Friday, 17 August 2012 10:55 AM
Growth in house prices continues to massively outstrip the rise in wages, according to research from the National Housing Federation.
Over the last ten years the average house price has gone from £121,769 to £236,518, a leap of 94 per cent.
In comparison average wages have risen just 29 per cent, from £16,557 to £21,330.
Saving for a mortgage has also become more difficult, with the level of deposit required soaring by 386 per cent.
This is in part due to banks now being less prepared to lend, so the typical 90 per cent mortgage deposits of £12,177 in 2001 are now 75 per cent mortgages, equating to £59,129.
The difference in salary terms is nine months to almost three years.
David Orr, chief executive of the National Housing Federation, says; "These shocking figures show that it is getting increasingly harder for millions of people to buy a home of their own in the current climate.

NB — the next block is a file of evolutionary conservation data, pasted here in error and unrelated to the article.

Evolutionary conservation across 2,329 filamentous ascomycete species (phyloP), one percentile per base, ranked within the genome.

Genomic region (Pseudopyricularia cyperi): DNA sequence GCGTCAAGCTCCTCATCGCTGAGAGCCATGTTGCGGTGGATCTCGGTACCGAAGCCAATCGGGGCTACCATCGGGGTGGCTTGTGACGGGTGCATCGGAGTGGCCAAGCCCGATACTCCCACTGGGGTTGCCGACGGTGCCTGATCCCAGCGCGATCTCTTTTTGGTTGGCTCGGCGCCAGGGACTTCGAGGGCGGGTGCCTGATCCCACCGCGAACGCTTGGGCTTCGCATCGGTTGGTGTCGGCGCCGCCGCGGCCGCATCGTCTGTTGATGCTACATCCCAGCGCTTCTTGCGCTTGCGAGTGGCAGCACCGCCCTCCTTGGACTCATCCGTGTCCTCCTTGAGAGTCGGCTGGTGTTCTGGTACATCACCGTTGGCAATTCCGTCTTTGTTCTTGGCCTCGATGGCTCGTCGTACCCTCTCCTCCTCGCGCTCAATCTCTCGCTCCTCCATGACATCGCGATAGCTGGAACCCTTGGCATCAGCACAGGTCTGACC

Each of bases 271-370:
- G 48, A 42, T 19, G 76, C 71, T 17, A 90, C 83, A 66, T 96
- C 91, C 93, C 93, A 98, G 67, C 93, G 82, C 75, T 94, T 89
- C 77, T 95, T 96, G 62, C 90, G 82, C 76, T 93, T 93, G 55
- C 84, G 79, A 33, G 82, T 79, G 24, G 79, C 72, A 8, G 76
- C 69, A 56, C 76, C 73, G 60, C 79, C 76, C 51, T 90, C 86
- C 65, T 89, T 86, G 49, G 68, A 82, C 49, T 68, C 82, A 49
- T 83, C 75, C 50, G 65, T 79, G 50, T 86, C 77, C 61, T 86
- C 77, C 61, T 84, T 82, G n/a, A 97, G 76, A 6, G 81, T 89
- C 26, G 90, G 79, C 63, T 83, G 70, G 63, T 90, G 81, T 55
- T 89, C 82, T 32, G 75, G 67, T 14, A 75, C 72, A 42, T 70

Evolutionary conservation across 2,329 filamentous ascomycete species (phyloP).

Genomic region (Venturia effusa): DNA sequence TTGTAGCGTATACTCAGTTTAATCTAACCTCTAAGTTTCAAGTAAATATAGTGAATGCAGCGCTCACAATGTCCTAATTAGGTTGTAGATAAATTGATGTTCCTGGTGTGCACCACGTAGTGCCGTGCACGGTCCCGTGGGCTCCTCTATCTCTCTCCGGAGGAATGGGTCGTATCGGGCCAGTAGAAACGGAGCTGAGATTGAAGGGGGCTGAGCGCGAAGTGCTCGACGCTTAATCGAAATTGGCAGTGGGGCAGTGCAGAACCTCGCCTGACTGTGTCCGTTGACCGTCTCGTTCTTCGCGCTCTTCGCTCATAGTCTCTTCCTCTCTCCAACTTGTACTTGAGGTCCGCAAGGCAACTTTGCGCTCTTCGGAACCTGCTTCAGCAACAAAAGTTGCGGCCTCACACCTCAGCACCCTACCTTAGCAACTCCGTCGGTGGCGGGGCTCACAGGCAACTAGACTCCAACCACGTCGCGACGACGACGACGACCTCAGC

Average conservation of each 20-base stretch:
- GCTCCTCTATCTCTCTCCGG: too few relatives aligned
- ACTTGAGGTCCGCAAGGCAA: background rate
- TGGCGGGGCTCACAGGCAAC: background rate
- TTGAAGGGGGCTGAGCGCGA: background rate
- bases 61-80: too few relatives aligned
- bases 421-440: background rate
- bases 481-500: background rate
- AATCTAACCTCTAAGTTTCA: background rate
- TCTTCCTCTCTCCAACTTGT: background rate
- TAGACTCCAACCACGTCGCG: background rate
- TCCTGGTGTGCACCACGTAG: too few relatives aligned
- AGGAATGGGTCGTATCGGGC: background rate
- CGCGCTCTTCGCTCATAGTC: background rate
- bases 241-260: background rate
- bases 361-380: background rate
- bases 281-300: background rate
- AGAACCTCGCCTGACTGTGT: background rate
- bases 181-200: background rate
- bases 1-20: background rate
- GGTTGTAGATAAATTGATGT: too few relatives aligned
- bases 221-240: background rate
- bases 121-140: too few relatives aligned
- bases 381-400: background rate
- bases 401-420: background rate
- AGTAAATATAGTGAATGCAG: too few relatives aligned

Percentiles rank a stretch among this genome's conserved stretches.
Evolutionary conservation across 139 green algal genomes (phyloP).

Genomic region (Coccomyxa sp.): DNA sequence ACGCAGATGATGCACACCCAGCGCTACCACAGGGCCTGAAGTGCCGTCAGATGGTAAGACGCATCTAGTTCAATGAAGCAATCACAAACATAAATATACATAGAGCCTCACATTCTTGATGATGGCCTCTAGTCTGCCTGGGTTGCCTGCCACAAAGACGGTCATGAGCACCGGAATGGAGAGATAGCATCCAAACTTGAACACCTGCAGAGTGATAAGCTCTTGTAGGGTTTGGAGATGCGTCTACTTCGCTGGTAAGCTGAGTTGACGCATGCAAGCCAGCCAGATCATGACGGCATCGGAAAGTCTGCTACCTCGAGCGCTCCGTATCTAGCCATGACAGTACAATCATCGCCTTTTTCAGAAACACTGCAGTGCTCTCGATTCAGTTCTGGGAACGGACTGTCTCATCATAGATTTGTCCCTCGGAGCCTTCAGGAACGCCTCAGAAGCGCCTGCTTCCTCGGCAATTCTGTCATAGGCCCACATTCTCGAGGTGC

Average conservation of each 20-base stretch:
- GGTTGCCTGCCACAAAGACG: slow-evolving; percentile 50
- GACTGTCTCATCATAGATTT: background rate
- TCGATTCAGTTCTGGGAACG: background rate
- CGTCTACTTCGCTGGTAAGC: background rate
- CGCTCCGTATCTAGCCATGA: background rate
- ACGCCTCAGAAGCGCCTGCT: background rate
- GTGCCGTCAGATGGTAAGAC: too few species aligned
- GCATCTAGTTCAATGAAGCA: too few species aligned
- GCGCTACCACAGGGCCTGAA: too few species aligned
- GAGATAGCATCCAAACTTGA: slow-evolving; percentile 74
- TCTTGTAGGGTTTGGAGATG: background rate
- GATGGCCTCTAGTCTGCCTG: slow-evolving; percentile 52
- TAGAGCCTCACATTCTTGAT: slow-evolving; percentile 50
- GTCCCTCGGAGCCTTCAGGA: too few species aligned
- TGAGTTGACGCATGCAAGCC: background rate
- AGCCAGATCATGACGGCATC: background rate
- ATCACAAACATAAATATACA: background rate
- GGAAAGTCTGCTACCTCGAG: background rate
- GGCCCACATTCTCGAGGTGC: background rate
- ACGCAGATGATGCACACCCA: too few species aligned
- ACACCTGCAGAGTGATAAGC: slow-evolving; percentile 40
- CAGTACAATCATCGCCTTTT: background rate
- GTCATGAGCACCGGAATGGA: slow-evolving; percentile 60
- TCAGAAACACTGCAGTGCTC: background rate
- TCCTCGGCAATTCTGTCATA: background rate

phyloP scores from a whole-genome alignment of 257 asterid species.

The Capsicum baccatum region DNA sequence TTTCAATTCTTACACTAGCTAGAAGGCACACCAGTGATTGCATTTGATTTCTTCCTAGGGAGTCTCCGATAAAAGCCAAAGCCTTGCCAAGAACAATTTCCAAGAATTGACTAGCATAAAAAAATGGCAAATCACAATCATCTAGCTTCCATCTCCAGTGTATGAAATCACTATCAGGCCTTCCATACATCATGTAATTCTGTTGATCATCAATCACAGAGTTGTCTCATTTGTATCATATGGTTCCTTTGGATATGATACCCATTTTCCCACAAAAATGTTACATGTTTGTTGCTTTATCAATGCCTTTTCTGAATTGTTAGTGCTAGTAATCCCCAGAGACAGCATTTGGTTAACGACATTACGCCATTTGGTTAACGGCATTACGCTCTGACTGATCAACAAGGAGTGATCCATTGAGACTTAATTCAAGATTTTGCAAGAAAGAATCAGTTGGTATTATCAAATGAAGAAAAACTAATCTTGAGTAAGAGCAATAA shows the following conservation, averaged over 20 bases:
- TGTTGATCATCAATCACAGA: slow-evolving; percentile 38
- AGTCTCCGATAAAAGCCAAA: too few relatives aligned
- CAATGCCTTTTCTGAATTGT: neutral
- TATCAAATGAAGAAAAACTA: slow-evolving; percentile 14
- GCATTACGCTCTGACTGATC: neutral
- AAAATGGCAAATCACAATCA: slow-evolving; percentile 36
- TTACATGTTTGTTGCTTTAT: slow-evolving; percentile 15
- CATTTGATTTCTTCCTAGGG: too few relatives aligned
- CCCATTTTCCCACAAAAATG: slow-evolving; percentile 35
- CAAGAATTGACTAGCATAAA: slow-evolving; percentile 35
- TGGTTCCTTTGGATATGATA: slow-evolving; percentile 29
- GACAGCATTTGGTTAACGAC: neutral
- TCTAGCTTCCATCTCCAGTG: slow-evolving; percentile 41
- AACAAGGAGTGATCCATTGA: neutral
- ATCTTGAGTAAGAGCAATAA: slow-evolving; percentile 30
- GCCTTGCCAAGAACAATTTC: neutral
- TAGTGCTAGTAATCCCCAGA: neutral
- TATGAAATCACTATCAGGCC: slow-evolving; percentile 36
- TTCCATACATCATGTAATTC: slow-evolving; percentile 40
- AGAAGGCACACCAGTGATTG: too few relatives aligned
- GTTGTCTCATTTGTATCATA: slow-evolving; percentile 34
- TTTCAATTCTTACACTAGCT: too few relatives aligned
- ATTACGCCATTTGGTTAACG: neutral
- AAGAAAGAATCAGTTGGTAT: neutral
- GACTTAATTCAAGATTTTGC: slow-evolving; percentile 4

"With the gap between income and house prices growing ever wider, people can often feel like they have to win the lottery to be able to buy in their local area.
"A shortage of homes means the price to buy them is being pushed ever higher by the market, and out of reach of millions of hard working families. Unless we start building more homes people can truly afford to match the demand, this will only get worse."
Certain parts of the UK have been hit far harder than others, with Watford, Corby, Burnley and Basildon amongst those where the gap between wages and house prices has become most pronounced.
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